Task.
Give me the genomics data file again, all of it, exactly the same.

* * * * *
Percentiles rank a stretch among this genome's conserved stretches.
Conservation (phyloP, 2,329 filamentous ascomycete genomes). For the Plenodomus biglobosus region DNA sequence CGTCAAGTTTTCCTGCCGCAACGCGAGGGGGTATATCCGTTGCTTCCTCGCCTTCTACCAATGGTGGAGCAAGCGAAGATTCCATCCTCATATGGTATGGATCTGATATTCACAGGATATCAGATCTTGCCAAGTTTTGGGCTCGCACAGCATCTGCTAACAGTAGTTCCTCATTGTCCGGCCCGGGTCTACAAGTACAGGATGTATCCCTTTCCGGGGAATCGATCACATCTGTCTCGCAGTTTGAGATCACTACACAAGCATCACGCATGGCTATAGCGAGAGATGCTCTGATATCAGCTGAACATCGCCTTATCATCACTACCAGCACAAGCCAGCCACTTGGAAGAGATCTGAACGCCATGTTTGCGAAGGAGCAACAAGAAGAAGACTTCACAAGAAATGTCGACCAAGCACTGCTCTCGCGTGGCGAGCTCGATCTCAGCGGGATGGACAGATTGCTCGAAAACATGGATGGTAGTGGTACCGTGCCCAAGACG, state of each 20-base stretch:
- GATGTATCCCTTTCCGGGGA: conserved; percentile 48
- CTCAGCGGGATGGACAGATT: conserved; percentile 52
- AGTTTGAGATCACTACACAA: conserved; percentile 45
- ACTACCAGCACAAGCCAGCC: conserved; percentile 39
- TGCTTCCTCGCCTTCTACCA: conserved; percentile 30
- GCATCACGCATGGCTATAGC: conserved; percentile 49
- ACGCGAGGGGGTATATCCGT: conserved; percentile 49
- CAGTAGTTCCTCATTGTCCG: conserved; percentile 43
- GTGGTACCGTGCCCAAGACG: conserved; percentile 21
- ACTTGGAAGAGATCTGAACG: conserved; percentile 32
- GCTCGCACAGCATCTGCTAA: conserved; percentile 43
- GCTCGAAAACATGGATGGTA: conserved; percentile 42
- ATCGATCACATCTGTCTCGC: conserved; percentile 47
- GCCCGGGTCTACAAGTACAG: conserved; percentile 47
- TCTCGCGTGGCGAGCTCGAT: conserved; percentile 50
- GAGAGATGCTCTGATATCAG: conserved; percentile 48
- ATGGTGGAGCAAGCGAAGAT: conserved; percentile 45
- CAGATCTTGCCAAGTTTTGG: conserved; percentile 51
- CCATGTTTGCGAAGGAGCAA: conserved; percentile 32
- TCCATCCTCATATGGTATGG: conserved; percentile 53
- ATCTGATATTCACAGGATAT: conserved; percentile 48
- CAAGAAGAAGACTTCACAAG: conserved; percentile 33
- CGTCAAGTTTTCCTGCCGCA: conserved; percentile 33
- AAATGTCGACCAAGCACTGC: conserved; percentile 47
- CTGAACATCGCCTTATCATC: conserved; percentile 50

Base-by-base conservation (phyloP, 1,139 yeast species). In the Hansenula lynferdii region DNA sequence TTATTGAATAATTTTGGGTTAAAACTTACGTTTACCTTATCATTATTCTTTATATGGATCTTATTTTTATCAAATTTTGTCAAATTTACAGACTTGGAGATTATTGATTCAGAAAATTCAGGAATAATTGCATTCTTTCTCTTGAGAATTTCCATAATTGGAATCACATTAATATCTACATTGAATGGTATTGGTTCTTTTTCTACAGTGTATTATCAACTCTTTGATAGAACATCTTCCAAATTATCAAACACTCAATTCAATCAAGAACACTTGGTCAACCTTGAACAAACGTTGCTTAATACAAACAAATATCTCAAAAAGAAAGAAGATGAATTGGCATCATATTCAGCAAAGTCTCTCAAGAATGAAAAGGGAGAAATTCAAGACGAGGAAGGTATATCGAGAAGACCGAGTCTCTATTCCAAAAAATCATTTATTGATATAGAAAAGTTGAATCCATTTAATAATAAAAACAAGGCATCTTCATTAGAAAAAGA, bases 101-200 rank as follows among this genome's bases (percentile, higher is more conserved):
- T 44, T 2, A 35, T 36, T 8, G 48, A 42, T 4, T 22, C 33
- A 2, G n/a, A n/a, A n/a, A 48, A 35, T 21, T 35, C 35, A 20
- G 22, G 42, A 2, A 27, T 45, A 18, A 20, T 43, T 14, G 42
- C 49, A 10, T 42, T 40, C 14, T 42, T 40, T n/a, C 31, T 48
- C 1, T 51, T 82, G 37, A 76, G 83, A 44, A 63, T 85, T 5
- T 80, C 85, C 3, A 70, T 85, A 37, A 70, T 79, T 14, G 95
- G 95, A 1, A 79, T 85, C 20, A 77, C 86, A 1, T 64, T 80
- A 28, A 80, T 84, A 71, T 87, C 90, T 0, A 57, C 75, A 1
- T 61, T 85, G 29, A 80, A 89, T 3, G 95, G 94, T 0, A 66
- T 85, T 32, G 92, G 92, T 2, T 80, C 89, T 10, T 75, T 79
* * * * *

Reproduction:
Percentiles rank a stretch among this genome's conserved stretches.
Conservation (phyloP, 2,329 filamentous ascomycete genomes). For the Plenodomus biglobosus region DNA sequence CGTCAAGTTTTCCTGCCGCAACGCGAGGGGGTATATCCGTTGCTTCCTCGCCTTCTACCAATGGTGGAGCAAGCGAAGATTCCATCCTCATATGGTATGGATCTGATATTCACAGGATATCAGATCTTGCCAAGTTTTGGGCTCGCACAGCATCTGCTAACAGTAGTTCCTCATTGTCCGGCCCGGGTCTACAAGTACAGGATGTATCCCTTTCCGGGGAATCGATCACATCTGTCTCGCAGTTTGAGATCACTACACAAGCATCACGCATGGCTATAGCGAGAGATGCTCTGATATCAGCTGAACATCGCCTTATCATCACTACCAGCACAAGCCAGCCACTTGGAAGAGATCTGAACGCCATGTTTGCGAAGGAGCAACAAGAAGAAGACTTCACAAGAAATGTCGACCAAGCACTGCTCTCGCGTGGCGAGCTCGATCTCAGCGGGATGGACAGATTGCTCGAAAACATGGATGGTAGTGGTACCGTGCCCAAGACG, state of each 20-base stretch:
- GATGTATCCCTTTCCGGGGA: conserved; percentile 48
- CTCAGCGGGATGGACAGATT: conserved; percentile 52
- AGTTTGAGATCACTACACAA: conserved; percentile 45
- ACTACCAGCACAAGCCAGCC: conserved; percentile 39
- TGCTTCCTCGCCTTCTACCA: conserved; percentile 30
- GCATCACGCATGGCTATAGC: conserved; percentile 49
- ACGCGAGGGGGTATATCCGT: conserved; percentile 49
- CAGTAGTTCCTCATTGTCCG: conserved; percentile 43
- GTGGTACCGTGCCCAAGACG: conserved; percentile 21
- ACTTGGAAGAGATCTGAACG: conserved; percentile 32
- GCTCGCACAGCATCTGCTAA: conserved; percentile 43
- GCTCGAAAACATGGATGGTA: conserved; percentile 42
- ATCGATCACATCTGTCTCGC: conserved; percentile 47
- GCCCGGGTCTACAAGTACAG: conserved; percentile 47
- TCTCGCGTGGCGAGCTCGAT: conserved; percentile 50
- GAGAGATGCTCTGATATCAG: conserved; percentile 48
- ATGGTGGAGCAAGCGAAGAT: conserved; percentile 45
- CAGATCTTGCCAAGTTTTGG: conserved; percentile 51
- CCATGTTTGCGAAGGAGCAA: conserved; percentile 32
- TCCATCCTCATATGGTATGG: conserved; percentile 53
- ATCTGATATTCACAGGATAT: conserved; percentile 48
- CAAGAAGAAGACTTCACAAG: conserved; percentile 33
- CGTCAAGTTTTCCTGCCGCA: conserved; percentile 33
- AAATGTCGACCAAGCACTGC: conserved; percentile 47
- CTGAACATCGCCTTATCATC: conserved; percentile 50

Base-by-base conservation (phyloP, 1,139 yeast species). In the Hansenula lynferdii region DNA sequence TTATTGAATAATTTTGGGTTAAAACTTACGTTTACCTTATCATTATTCTTTATATGGATCTTATTTTTATCAAATTTTGTCAAATTTACAGACTTGGAGATTATTGATTCAGAAAATTCAGGAATAATTGCATTCTTTCTCTTGAGAATTTCCATAATTGGAATCACATTAATATCTACATTGAATGGTATTGGTTCTTTTTCTACAGTGTATTATCAACTCTTTGATAGAACATCTTCCAAATTATCAAACACTCAATTCAATCAAGAACACTTGGTCAACCTTGAACAAACGTTGCTTAATACAAACAAATATCTCAAAAAGAAAGAAGATGAATTGGCATCATATTCAGCAAAGTCTCTCAAGAATGAAAAGGGAGAAATTCAAGACGAGGAAGGTATATCGAGAAGACCGAGTCTCTATTCCAAAAAATCATTTATTGATATAGAAAAGTTGAATCCATTTAATAATAAAAACAAGGCATCTTCATTAGAAAAAGA, bases 101-200 rank as follows among this genome's bases (percentile, higher is more conserved):
- T 44, T 2, A 35, T 36, T 8, G 48, A 42, T 4, T 22, C 33
- A 2, G n/a, A n/a, A n/a, A 48, A 35, T 21, T 35, C 35, A 20
- G 22, G 42, A 2, A 27, T 45, A 18, A 20, T 43, T 14, G 42
- C 49, A 10, T 42, T 40, C 14, T 42, T 40, T n/a, C 31, T 48
- C 1, T 51, T 82, G 37, A 76, G 83, A 44, A 63, T 85, T 5
- T 80, C 85, C 3, A 70, T 85, A 37, A 70, T 79, T 14, G 95
- G 95, A 1, A 79, T 85, C 20, A 77, C 86, A 1, T 64, T 80
- A 28, A 80, T 84, A 71, T 87, C 90, T 0, A 57, C 75, A 1
- T 61, T 85, G 29, A 80, A 89, T 3, G 95, G 94, T 0, A 66
- T 85, T 32, G 92, G 92, T 2, T 80, C 89, T 10, T 75, T 79